Expression of Cadherin Superfamily Genes during Ferret Brain Development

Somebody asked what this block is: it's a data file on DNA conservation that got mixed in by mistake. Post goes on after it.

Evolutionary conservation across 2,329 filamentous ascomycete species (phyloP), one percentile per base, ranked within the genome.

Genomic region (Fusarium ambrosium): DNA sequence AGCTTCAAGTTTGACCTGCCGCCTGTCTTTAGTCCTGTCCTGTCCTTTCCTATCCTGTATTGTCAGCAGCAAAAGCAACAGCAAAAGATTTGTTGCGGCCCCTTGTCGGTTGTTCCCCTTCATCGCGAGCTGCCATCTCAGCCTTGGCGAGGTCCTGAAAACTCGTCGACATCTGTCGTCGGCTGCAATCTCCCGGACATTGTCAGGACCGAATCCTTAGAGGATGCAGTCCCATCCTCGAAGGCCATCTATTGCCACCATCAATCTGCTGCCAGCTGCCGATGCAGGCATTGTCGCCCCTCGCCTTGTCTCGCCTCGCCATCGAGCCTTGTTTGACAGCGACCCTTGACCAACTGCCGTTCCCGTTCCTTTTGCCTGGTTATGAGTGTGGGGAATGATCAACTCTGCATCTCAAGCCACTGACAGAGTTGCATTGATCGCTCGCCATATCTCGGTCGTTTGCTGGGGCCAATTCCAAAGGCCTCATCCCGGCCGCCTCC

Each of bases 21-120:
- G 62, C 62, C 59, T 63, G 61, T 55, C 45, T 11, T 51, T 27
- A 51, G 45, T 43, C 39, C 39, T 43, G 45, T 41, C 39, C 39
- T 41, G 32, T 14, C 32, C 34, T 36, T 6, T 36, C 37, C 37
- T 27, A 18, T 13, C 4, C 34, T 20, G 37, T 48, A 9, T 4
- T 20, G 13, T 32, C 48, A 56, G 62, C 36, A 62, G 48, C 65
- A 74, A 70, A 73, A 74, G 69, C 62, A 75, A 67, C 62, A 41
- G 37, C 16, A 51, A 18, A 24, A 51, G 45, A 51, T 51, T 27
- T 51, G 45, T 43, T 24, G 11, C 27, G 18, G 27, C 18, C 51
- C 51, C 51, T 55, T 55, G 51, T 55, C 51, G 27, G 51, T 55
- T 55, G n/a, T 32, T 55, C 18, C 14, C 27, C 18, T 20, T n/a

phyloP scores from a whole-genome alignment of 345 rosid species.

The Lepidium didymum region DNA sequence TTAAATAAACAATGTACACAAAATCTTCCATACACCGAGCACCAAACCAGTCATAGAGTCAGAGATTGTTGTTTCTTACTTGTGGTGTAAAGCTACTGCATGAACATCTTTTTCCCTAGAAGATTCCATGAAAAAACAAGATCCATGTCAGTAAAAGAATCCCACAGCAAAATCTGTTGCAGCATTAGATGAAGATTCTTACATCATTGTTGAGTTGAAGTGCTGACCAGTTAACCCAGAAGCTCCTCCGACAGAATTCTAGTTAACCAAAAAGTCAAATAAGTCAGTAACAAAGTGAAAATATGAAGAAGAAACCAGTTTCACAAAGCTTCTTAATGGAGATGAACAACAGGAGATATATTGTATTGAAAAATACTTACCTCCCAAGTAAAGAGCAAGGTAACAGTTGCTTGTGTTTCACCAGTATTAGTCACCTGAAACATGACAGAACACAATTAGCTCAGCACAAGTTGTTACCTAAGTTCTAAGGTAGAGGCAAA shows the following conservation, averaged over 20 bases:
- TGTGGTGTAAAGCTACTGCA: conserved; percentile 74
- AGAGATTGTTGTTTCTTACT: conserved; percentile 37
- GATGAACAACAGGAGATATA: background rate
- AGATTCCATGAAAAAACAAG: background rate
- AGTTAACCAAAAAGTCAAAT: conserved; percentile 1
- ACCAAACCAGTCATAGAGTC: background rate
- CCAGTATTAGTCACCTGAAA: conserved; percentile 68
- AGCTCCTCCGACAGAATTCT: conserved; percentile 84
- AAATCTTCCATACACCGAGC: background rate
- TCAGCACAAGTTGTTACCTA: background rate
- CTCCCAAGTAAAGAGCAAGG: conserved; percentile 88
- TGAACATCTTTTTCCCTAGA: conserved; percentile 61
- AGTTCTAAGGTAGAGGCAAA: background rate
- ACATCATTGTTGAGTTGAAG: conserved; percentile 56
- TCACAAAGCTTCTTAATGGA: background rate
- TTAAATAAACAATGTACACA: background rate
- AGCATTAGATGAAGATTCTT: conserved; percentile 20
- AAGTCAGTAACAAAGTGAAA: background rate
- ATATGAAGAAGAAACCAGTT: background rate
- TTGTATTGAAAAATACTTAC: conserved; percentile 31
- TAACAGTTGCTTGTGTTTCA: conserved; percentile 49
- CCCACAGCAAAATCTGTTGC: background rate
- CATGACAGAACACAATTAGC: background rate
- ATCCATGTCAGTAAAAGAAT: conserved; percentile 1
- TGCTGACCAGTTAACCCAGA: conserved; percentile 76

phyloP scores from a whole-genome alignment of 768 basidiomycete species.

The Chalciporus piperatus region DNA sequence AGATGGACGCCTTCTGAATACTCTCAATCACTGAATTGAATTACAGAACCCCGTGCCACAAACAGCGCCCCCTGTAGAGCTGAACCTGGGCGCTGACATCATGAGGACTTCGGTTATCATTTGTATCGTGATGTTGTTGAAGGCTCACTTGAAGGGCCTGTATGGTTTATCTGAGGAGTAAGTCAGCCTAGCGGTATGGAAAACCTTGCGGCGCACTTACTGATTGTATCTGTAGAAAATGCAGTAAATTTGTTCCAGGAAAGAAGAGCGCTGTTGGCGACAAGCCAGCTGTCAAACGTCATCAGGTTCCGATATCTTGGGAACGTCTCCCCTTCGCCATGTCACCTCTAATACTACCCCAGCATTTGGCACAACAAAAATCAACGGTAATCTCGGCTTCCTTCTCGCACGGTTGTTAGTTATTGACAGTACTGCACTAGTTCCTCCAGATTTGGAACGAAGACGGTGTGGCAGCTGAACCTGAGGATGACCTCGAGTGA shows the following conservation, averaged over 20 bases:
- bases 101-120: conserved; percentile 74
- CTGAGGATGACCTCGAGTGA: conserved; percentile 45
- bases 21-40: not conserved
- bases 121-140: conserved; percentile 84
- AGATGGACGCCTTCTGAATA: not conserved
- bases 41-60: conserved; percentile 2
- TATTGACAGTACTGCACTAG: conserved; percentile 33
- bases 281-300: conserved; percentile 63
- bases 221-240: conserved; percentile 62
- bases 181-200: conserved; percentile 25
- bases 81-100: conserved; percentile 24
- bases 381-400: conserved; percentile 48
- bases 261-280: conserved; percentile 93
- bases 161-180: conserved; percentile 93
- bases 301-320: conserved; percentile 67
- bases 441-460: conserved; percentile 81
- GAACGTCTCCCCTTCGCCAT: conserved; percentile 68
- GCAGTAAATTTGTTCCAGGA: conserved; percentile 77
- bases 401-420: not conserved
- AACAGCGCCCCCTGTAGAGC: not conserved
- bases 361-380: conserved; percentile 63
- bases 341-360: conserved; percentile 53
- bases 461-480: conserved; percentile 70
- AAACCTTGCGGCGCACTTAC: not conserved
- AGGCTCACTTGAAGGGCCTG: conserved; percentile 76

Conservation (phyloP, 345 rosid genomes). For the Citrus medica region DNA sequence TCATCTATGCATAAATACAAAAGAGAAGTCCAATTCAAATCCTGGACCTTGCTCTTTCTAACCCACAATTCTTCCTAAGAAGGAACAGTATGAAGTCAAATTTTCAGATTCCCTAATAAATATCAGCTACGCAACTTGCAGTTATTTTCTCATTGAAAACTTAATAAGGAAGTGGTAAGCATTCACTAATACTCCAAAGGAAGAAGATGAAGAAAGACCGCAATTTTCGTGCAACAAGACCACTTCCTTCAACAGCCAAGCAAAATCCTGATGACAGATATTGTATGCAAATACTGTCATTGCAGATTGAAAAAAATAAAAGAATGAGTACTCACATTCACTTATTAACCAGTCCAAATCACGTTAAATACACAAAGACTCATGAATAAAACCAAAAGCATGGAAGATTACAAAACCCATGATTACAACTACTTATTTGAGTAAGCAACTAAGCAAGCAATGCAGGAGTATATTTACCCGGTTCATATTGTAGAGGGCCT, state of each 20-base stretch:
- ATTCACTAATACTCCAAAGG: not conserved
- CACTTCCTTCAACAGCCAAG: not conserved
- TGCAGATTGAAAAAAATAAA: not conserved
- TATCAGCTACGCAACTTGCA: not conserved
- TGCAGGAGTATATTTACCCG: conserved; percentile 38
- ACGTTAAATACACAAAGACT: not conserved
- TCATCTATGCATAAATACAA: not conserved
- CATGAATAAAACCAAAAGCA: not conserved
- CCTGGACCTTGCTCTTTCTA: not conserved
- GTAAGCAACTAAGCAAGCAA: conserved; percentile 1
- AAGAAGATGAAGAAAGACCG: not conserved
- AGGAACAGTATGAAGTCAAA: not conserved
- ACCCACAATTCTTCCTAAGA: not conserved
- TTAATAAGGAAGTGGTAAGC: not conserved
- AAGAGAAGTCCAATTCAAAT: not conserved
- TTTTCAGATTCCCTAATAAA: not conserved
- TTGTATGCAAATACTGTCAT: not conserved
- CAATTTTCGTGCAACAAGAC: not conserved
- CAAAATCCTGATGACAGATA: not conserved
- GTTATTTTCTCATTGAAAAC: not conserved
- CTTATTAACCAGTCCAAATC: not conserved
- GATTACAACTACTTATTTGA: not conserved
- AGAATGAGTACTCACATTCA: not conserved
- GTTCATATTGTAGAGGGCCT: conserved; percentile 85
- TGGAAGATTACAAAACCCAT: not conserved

Cadherins are a superfamily of Ca2+-dependent cell adhesion molecules with more than 100 members (Redies et al., 2005). They are multifunctional transmembrane glycoproteins found in several kinds of cell-cell contact, including adherens junctions. They regulate a wide variety of crucial developmental mechanisms, including cell proliferation, cell differentiation, cell-cell recognition, neurite outgrowth, synaptogenesis and angiogenesis. In this study, I cloned eighteen novel members of the classic cadherin and delta-protocadherin subgroups and investigated their expression patterns by in situ hybridization from the brain of ferret, an animal model suitable for visual cortical and cerebrovascular research. I also showed seven members of the cadherin superfamily and an intracellular binding partner of delta-protocadherins, protein phosphatase 1alpha as novel markers for developing blood vessels in the ferret brain. Some of the cadherin molecules are restricted to specific brain regions or a subset of blood vessels. The expression levels show a peak during perinatal vascular development. My results suggest that multiple cadherins, which are also involved in neurogenesis, are regulators of angiogenesis in developing vertebrate brain, supporting the idea of a common mechanism behind "neuroangiogenesis".